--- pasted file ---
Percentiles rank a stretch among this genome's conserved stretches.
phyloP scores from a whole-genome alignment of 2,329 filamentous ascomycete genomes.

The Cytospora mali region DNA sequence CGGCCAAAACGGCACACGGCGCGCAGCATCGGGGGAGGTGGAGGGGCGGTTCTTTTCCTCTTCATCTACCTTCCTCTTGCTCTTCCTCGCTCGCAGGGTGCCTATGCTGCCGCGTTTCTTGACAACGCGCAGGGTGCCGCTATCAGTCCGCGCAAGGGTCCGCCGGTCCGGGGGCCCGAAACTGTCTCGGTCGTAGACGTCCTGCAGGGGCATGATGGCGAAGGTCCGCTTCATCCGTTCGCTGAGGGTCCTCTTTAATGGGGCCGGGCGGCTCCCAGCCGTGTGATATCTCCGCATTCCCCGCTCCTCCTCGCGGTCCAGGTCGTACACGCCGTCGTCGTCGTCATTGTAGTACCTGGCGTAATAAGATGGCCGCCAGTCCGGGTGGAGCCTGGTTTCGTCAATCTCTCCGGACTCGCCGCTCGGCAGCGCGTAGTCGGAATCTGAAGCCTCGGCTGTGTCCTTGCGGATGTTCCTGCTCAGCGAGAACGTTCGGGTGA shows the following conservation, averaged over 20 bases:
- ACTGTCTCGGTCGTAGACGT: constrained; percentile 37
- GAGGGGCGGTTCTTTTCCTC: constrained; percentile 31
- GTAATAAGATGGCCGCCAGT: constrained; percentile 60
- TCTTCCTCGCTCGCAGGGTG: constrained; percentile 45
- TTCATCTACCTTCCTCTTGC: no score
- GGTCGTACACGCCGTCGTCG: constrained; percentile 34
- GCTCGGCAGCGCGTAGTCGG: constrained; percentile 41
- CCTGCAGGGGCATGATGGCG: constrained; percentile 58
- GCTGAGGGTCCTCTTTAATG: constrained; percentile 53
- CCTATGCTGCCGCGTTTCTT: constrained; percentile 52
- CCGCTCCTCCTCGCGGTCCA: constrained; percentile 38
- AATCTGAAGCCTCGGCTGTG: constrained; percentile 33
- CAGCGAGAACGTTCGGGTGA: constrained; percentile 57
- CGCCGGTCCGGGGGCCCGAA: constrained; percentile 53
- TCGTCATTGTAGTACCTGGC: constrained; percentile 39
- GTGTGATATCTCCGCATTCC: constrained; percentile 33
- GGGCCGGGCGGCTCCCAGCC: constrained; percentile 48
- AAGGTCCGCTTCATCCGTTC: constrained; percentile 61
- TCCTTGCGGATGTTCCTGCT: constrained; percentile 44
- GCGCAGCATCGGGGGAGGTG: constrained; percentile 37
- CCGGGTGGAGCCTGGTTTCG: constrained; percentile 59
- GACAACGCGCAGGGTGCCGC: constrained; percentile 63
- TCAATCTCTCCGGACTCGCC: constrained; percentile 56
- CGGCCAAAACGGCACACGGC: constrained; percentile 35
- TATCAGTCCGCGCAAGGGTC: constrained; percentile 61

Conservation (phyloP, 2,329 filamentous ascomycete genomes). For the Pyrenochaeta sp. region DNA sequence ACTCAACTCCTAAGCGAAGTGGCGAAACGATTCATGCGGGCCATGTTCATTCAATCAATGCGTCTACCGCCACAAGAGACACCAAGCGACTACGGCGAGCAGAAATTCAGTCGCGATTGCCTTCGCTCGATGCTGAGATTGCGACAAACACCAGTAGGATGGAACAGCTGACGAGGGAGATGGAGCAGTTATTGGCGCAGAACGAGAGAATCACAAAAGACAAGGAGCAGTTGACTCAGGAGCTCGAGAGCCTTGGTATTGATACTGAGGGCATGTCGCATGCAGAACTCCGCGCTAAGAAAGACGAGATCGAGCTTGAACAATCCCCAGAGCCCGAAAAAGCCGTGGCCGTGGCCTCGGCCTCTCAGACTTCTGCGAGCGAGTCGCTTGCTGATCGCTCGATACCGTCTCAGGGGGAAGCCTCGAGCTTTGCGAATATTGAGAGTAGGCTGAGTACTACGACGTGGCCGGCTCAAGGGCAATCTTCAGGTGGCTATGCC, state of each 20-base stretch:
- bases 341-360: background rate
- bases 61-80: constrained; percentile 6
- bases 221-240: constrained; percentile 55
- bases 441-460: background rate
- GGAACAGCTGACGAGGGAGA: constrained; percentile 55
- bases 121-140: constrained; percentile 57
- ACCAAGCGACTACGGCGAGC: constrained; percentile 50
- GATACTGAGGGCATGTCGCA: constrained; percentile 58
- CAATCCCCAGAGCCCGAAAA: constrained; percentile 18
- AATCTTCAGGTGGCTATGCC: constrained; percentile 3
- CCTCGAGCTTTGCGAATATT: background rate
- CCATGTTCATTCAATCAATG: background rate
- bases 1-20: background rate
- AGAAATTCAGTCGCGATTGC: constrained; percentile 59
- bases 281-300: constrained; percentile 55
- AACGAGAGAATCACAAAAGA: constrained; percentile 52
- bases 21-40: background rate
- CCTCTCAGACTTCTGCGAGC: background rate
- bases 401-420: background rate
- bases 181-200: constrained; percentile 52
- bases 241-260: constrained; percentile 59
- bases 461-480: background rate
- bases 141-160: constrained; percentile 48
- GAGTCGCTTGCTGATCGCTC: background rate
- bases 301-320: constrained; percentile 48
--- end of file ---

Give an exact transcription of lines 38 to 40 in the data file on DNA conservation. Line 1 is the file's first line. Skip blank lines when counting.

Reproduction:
- CAATCCCCAGAGCCCGAAAA: constrained; percentile 18
- AATCTTCAGGTGGCTATGCC: constrained; percentile 3
- CCTCGAGCTTTGCGAATATT: background rate